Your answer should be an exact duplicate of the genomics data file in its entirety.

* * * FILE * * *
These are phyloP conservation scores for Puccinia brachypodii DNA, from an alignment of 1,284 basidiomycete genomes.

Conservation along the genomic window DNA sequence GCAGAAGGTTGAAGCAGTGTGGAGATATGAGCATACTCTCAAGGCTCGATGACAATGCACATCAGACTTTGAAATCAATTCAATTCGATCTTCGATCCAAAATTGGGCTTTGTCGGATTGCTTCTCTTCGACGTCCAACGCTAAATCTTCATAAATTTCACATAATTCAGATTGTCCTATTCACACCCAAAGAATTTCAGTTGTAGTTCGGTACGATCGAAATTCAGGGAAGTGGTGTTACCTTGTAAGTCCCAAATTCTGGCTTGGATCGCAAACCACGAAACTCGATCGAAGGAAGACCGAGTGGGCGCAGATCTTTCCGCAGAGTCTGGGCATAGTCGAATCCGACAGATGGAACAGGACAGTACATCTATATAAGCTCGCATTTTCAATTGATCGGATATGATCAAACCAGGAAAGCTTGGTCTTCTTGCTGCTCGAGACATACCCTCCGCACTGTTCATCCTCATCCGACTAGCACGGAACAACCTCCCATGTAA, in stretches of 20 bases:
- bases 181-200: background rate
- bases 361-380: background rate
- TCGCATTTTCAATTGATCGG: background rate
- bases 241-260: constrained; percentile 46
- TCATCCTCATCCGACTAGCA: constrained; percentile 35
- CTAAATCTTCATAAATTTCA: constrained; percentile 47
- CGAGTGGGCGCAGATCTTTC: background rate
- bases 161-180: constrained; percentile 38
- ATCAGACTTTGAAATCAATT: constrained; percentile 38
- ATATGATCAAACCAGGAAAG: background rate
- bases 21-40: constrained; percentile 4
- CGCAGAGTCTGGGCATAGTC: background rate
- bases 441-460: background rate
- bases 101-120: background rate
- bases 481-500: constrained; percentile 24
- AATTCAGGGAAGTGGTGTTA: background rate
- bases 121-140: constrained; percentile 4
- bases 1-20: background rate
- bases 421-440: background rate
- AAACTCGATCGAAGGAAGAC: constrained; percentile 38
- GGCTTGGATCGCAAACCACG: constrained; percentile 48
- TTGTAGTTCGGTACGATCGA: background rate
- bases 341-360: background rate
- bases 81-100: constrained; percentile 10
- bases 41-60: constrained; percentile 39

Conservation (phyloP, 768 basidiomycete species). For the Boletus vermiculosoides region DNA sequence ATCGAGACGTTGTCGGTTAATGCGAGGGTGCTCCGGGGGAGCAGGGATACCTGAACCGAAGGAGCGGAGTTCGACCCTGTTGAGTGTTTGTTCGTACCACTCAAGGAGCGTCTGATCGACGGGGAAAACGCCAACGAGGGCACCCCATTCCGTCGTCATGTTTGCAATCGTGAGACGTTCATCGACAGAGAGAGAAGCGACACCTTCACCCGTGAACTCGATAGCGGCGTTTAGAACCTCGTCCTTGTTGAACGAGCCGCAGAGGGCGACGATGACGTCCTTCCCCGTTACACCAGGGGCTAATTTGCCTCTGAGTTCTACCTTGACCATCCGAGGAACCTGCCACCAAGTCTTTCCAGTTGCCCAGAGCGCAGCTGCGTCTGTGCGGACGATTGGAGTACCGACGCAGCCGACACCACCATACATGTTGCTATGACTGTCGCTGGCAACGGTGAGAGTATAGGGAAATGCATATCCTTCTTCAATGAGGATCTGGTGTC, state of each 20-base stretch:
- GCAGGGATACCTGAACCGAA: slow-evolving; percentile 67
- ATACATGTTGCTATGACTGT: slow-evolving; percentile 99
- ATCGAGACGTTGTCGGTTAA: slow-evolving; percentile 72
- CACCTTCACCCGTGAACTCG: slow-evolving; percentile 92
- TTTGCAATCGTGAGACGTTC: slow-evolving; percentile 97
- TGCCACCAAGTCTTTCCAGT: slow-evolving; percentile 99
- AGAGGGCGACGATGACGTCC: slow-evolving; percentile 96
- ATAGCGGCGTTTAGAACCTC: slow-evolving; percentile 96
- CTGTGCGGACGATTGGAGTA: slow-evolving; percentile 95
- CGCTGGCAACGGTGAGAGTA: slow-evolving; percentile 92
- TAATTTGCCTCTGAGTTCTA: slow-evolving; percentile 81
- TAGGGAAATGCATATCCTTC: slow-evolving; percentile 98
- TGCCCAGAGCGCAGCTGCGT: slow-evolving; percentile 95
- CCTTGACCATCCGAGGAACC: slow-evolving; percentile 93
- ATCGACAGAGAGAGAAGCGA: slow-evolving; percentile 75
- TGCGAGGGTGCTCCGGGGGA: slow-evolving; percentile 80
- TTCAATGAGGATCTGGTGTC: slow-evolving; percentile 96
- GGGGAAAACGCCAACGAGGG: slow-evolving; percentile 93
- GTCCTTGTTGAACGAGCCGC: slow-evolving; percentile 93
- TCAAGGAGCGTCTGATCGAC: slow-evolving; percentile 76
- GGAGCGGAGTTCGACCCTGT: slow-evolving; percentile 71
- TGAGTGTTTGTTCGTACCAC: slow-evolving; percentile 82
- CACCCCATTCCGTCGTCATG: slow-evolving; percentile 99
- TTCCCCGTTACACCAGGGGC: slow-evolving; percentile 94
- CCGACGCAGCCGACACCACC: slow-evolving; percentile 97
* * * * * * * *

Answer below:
These are phyloP conservation scores for Puccinia brachypodii DNA, from an alignment of 1,284 basidiomycete genomes.

Conservation along the genomic window DNA sequence GCAGAAGGTTGAAGCAGTGTGGAGATATGAGCATACTCTCAAGGCTCGATGACAATGCACATCAGACTTTGAAATCAATTCAATTCGATCTTCGATCCAAAATTGGGCTTTGTCGGATTGCTTCTCTTCGACGTCCAACGCTAAATCTTCATAAATTTCACATAATTCAGATTGTCCTATTCACACCCAAAGAATTTCAGTTGTAGTTCGGTACGATCGAAATTCAGGGAAGTGGTGTTACCTTGTAAGTCCCAAATTCTGGCTTGGATCGCAAACCACGAAACTCGATCGAAGGAAGACCGAGTGGGCGCAGATCTTTCCGCAGAGTCTGGGCATAGTCGAATCCGACAGATGGAACAGGACAGTACATCTATATAAGCTCGCATTTTCAATTGATCGGATATGATCAAACCAGGAAAGCTTGGTCTTCTTGCTGCTCGAGACATACCCTCCGCACTGTTCATCCTCATCCGACTAGCACGGAACAACCTCCCATGTAA, in stretches of 20 bases:
- bases 181-200: background rate
- bases 361-380: background rate
- TCGCATTTTCAATTGATCGG: background rate
- bases 241-260: constrained; percentile 46
- TCATCCTCATCCGACTAGCA: constrained; percentile 35
- CTAAATCTTCATAAATTTCA: constrained; percentile 47
- CGAGTGGGCGCAGATCTTTC: background rate
- bases 161-180: constrained; percentile 38
- ATCAGACTTTGAAATCAATT: constrained; percentile 38
- ATATGATCAAACCAGGAAAG: background rate
- bases 21-40: constrained; percentile 4
- CGCAGAGTCTGGGCATAGTC: background rate
- bases 441-460: background rate
- bases 101-120: background rate
- bases 481-500: constrained; percentile 24
- AATTCAGGGAAGTGGTGTTA: background rate
- bases 121-140: constrained; percentile 4
- bases 1-20: background rate
- bases 421-440: background rate
- AAACTCGATCGAAGGAAGAC: constrained; percentile 38
- GGCTTGGATCGCAAACCACG: constrained; percentile 48
- TTGTAGTTCGGTACGATCGA: background rate
- bases 341-360: background rate
- bases 81-100: constrained; percentile 10
- bases 41-60: constrained; percentile 39

Conservation (phyloP, 768 basidiomycete species). For the Boletus vermiculosoides region DNA sequence ATCGAGACGTTGTCGGTTAATGCGAGGGTGCTCCGGGGGAGCAGGGATACCTGAACCGAAGGAGCGGAGTTCGACCCTGTTGAGTGTTTGTTCGTACCACTCAAGGAGCGTCTGATCGACGGGGAAAACGCCAACGAGGGCACCCCATTCCGTCGTCATGTTTGCAATCGTGAGACGTTCATCGACAGAGAGAGAAGCGACACCTTCACCCGTGAACTCGATAGCGGCGTTTAGAACCTCGTCCTTGTTGAACGAGCCGCAGAGGGCGACGATGACGTCCTTCCCCGTTACACCAGGGGCTAATTTGCCTCTGAGTTCTACCTTGACCATCCGAGGAACCTGCCACCAAGTCTTTCCAGTTGCCCAGAGCGCAGCTGCGTCTGTGCGGACGATTGGAGTACCGACGCAGCCGACACCACCATACATGTTGCTATGACTGTCGCTGGCAACGGTGAGAGTATAGGGAAATGCATATCCTTCTTCAATGAGGATCTGGTGTC, state of each 20-base stretch:
- GCAGGGATACCTGAACCGAA: slow-evolving; percentile 67
- ATACATGTTGCTATGACTGT: slow-evolving; percentile 99
- ATCGAGACGTTGTCGGTTAA: slow-evolving; percentile 72
- CACCTTCACCCGTGAACTCG: slow-evolving; percentile 92
- TTTGCAATCGTGAGACGTTC: slow-evolving; percentile 97
- TGCCACCAAGTCTTTCCAGT: slow-evolving; percentile 99
- AGAGGGCGACGATGACGTCC: slow-evolving; percentile 96
- ATAGCGGCGTTTAGAACCTC: slow-evolving; percentile 96
- CTGTGCGGACGATTGGAGTA: slow-evolving; percentile 95
- CGCTGGCAACGGTGAGAGTA: slow-evolving; percentile 92
- TAATTTGCCTCTGAGTTCTA: slow-evolving; percentile 81
- TAGGGAAATGCATATCCTTC: slow-evolving; percentile 98
- TGCCCAGAGCGCAGCTGCGT: slow-evolving; percentile 95
- CCTTGACCATCCGAGGAACC: slow-evolving; percentile 93
- ATCGACAGAGAGAGAAGCGA: slow-evolving; percentile 75
- TGCGAGGGTGCTCCGGGGGA: slow-evolving; percentile 80
- TTCAATGAGGATCTGGTGTC: slow-evolving; percentile 96
- GGGGAAAACGCCAACGAGGG: slow-evolving; percentile 93
- GTCCTTGTTGAACGAGCCGC: slow-evolving; percentile 93
- TCAAGGAGCGTCTGATCGAC: slow-evolving; percentile 76
- GGAGCGGAGTTCGACCCTGT: slow-evolving; percentile 71
- TGAGTGTTTGTTCGTACCAC: slow-evolving; percentile 82
- CACCCCATTCCGTCGTCATG: slow-evolving; percentile 99
- TTCCCCGTTACACCAGGGGC: slow-evolving; percentile 94
- CCGACGCAGCCGACACCACC: slow-evolving; percentile 97